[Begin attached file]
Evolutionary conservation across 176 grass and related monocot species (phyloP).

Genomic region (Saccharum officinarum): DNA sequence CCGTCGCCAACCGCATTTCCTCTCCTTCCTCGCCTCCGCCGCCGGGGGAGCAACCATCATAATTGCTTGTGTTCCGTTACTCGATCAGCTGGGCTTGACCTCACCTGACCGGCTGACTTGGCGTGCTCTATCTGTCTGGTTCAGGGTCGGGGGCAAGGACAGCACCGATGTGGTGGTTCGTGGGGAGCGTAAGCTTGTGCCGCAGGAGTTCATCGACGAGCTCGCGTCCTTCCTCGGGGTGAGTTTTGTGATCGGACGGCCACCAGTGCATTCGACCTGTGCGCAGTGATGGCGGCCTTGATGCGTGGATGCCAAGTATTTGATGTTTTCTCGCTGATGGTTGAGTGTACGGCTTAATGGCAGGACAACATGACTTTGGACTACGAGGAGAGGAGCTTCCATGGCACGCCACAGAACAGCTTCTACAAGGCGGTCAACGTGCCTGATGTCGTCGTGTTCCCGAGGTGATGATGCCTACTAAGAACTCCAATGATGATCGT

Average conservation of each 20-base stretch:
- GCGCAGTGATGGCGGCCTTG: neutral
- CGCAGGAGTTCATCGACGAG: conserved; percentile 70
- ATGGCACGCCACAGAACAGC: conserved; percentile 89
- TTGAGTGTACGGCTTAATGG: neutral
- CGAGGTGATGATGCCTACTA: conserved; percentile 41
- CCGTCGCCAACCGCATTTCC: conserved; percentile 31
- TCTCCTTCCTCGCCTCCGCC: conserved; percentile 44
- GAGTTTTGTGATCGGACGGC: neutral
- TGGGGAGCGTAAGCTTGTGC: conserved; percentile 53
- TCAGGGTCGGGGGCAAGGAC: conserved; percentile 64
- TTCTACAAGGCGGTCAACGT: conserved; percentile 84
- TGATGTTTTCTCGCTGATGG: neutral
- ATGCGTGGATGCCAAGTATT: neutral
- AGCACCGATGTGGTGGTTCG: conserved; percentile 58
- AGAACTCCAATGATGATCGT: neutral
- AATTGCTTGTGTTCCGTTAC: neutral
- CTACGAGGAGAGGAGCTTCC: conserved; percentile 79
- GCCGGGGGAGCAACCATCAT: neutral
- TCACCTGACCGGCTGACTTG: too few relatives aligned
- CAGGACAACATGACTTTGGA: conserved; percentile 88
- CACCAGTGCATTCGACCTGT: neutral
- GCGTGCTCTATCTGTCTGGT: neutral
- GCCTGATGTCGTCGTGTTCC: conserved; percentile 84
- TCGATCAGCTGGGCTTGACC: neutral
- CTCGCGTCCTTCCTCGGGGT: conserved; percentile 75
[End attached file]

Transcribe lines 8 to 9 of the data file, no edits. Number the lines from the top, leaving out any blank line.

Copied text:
- CGAGGTGATGATGCCTACTA: conserved; percentile 41
- CCGTCGCCAACCGCATTTCC: conserved; percentile 31